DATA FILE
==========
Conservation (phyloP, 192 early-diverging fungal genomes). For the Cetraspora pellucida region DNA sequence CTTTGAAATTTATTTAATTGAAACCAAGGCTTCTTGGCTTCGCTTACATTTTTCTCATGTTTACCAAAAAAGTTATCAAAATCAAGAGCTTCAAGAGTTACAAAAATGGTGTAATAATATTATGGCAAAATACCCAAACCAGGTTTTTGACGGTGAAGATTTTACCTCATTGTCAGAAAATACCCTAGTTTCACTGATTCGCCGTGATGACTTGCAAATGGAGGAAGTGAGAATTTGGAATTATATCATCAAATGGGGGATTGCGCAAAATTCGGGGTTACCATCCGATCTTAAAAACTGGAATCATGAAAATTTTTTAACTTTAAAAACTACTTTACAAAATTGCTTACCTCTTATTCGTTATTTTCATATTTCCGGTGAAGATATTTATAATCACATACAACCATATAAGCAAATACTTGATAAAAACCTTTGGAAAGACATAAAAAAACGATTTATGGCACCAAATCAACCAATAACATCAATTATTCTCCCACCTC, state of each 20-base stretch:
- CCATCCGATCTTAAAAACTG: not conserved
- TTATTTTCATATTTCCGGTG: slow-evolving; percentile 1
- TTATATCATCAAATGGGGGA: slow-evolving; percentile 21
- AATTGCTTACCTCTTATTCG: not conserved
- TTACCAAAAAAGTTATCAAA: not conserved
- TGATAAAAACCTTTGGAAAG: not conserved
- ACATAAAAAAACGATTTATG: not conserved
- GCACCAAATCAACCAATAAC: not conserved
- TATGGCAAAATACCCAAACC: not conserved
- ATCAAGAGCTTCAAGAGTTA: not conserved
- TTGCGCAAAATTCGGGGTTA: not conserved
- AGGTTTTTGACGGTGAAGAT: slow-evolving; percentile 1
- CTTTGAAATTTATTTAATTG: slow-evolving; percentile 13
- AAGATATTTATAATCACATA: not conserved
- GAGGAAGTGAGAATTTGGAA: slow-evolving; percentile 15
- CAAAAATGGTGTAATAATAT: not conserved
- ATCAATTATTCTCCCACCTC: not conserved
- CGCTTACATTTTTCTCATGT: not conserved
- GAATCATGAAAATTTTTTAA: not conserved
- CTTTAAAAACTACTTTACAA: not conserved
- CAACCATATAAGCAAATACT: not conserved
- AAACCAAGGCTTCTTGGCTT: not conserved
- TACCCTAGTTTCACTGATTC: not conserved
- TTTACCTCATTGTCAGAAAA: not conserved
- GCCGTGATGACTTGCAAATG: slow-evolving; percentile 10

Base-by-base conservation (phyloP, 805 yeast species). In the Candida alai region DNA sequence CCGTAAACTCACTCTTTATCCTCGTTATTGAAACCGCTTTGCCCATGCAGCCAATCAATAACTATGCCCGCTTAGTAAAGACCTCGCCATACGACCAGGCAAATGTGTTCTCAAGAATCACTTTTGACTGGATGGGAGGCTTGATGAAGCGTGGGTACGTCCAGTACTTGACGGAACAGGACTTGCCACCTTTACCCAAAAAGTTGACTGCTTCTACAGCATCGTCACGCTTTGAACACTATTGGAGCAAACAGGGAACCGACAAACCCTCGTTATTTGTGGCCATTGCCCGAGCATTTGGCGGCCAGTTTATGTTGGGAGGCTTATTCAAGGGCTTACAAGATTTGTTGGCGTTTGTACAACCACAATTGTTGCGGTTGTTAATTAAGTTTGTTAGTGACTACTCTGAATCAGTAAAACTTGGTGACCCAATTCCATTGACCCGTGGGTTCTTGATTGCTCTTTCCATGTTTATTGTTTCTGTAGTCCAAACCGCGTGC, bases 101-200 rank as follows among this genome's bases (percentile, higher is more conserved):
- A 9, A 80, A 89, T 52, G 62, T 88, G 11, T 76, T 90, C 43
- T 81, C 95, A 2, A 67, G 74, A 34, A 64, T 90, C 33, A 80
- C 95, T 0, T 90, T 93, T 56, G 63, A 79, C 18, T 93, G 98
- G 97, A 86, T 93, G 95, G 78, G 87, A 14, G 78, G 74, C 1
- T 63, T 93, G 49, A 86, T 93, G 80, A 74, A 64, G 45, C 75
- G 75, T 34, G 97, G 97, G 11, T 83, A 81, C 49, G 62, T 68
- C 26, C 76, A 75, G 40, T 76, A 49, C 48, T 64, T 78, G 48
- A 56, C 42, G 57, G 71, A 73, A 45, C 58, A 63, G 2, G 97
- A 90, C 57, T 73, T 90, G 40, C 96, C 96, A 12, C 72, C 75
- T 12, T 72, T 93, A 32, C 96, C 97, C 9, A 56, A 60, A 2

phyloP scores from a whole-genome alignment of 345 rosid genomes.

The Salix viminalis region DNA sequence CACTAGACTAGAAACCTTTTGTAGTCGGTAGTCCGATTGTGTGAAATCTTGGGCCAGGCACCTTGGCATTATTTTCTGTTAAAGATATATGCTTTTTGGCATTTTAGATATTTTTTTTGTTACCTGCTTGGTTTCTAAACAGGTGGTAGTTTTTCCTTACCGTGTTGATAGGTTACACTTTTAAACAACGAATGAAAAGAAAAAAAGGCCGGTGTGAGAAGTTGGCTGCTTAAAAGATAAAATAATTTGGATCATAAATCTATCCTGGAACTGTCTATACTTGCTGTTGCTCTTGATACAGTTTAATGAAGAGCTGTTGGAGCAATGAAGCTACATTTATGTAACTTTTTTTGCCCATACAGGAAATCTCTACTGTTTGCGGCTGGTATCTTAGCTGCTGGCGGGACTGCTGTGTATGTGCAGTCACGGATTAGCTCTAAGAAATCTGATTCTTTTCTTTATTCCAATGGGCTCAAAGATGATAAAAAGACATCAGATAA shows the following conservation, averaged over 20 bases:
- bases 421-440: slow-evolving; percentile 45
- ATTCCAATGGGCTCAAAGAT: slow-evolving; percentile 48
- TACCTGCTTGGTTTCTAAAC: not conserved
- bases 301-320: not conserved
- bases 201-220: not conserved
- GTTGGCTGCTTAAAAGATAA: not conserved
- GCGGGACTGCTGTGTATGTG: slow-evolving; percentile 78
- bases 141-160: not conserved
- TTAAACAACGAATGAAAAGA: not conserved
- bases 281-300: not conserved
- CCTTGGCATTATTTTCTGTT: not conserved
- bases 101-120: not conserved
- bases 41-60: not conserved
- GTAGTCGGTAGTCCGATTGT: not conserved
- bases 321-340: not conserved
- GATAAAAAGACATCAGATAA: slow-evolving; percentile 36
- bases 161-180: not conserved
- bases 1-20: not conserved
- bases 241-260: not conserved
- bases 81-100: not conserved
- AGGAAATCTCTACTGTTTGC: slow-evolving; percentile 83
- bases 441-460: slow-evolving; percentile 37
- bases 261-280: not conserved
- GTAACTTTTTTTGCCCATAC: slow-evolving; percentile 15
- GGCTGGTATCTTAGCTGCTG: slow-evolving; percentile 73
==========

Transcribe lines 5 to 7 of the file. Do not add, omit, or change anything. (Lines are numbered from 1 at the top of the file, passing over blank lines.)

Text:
- AATTGCTTACCTCTTATTCG: not conserved
- TTACCAAAAAAGTTATCAAA: not conserved
- TGATAAAAACCTTTGGAAAG: not conserved